Monday 1 August 2016

South Africa - Summer 2016

Zebra Kebabs
Wednesday, 27 July

After camping for as long as we have we totally deserve some R&R.  To that end we are staying in an amazing AirBnB in Camps Bay, Cape Town.  We're a few minutes drive from Table Mountain and again from the beach in the other direction.  Not that it is the time of year to be going to the beach; we have a lovely swimming pool but it is far to cold to use.  In fact, not just cold, full on wet and stormy.  The cable cars for table mountain are going through there once a year maintenance check for the one and only week that we are here.  We had a breazy beach side walk and ordered an indian takeaway whilst we waited out the storm. Fire blazing, t.v on, wine glasses full - the opposite end of the spectrum that camping sits on.

A bit of shopping and some normal day to day western life was on everyones to do list so we headed out to V&A Waterfront and had some well earned retail therapy.  Lunch at their food market gave a nice insight to locally produced products and I took the opportunity to sample some zebra, warthog, crocodile and ostrich meat skewers and some fried mopane worms.  Are these popular and regular eaten meats in South Africa?  I'm not sure, the mopane worms definitely are though!  Kind of crispy on the outside and pasty on the inside not a desirable texture or flavour for a western palette.  Warthog was incredibly tasty with a perfect amount of fat and more flavoursome but not to disimilar to pork.  We cooked like a big family in the evening and finished with a Woolworths Malva Pudding, propbably our most South African dish of the day.  Malva Pudding trumps all puddings.  This shop bought version was the definition of scrumptious.  A freshly baked Malva Pudding must be out of this world!

Today was the day I have been nervously looking forward to since we landed in Cape Town.  Today we got up close and personal with the Great White Shark in the freezing cold atlantic ocean.  We got up early, swallowed some sea sickness tablets, wrapped up warm and drove out to Simon's town for a real once in a lifetime experience.  We took a boat out to a small island densely populated with Seal and told to keep an eye on any seal stupid enough to try and swim through open water to the main island.  A few hours passed and nothing happened.  Then we dragged a fake seal from the back of our boat for an hour and still nothing; our luck was seemingly down.  Then we were instructed to change from our cosy, warm layers into cold, slightly damp wetsuits to get into the ice cold Atlantic ocean where there may or may not be any sharks.  I have to admit that it definitely crossed my mind whether I should bother or not.  I went first, with a lets get it over and done with kind of mind set, got into the cage and within 30 seconds had everybody on the boat screaming and the guides telling us to dive under.  My first ever sighting of a great white shark was with it being no more than 50cms away from my face!!  For the rest of the afternoon we had some awesome sightings from in the cage and on the boat.  We loved every second of it even with the biting cold.  Would do it all over again... and again and again.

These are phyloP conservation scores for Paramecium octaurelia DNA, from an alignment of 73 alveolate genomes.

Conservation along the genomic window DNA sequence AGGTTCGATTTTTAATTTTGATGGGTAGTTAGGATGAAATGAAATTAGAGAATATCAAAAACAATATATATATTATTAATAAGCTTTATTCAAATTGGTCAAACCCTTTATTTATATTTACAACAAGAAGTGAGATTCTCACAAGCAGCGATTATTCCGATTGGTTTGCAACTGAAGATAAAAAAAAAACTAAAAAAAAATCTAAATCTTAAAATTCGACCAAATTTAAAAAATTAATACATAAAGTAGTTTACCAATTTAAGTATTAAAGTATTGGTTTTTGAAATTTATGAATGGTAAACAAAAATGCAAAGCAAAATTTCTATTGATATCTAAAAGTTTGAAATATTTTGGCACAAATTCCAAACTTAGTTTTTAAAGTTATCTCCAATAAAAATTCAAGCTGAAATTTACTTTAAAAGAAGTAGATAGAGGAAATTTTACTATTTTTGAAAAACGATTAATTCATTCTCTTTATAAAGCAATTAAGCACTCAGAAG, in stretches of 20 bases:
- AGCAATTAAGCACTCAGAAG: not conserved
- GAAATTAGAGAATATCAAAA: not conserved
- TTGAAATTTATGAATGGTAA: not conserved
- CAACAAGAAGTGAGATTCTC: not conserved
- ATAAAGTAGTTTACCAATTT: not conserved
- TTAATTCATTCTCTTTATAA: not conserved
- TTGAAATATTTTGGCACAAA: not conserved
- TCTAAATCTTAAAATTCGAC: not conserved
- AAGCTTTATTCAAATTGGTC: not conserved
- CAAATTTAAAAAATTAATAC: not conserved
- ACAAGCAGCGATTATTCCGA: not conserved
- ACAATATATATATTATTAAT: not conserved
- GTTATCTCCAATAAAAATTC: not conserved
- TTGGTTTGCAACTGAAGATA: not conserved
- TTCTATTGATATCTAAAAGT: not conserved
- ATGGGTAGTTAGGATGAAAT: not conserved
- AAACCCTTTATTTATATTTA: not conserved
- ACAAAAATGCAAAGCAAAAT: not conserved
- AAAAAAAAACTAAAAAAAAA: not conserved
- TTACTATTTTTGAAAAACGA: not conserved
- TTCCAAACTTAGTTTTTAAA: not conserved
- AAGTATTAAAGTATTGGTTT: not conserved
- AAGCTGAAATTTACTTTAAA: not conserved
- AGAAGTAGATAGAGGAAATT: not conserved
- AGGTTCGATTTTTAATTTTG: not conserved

How to wine and dine...and wine 
Saturday, 30 July

I have been to South Africa before and did not manage to get round to ticking off the National Dish of Bobotie.  Second time round I am leaving once again without having eaten it.  Not to worry, it's not like I missed out on other South African delights.  One local delicacy I 100% definitely did not miss was a beautiful glass of South African wine... or seven.  We drove to Stellenbosch and checked in to Albarosa Guesthouse for a few nights.  On our first day we hit 4 different wineries and tasted 22 different wines.  22!?  Most places were free especially if your bought a bottle.  A "taster" is no less than half a normal glass of wine so pretty much 11 glasses of wine.  I started the day turning my nose up at the people spitting their wine out in to the spittoon but by glass 17 I totally understood it.  5 glasses of South Africas version of Champagne, J.C.Le Roux, were paired nicely with 5 nougat and then lunch was a 4 season pizza paired with 4 more wines and then dinner was a Gemsbok steak with... a lemonade.  I couldn't bring myself to drink another wine let alone pay for one!

The wine regions are stunning and a million miles away from polluted Beijing.  We spent the following day visiting another 4 wineries and making full use of the Rand to Pound exchange rate.  We were washing down steaks, lobsters and oysters with posh plonk and paying with pocket change.  There's nothing like a good bottle of wine to ponder over how immense your last 5 weeks have been.  I have bought 4 bottles of wine to take home (with zero space in my rucksack...) and it will serve the same purpose in a few months time when I want to reminisce once more how frickin amazing this trip has been.  :o)


  1. Hi there,
    Great blogs; inspirational for those of us who also enjoy both food and travel. Just one thing, though: those crispy, dried worms you ate in South Africa are actually called Mopane worms (not Mapone)!
    Keep up the great commentary,
    Angela, South Africa

    1. Thank you so much! I have fixed it now. :o)

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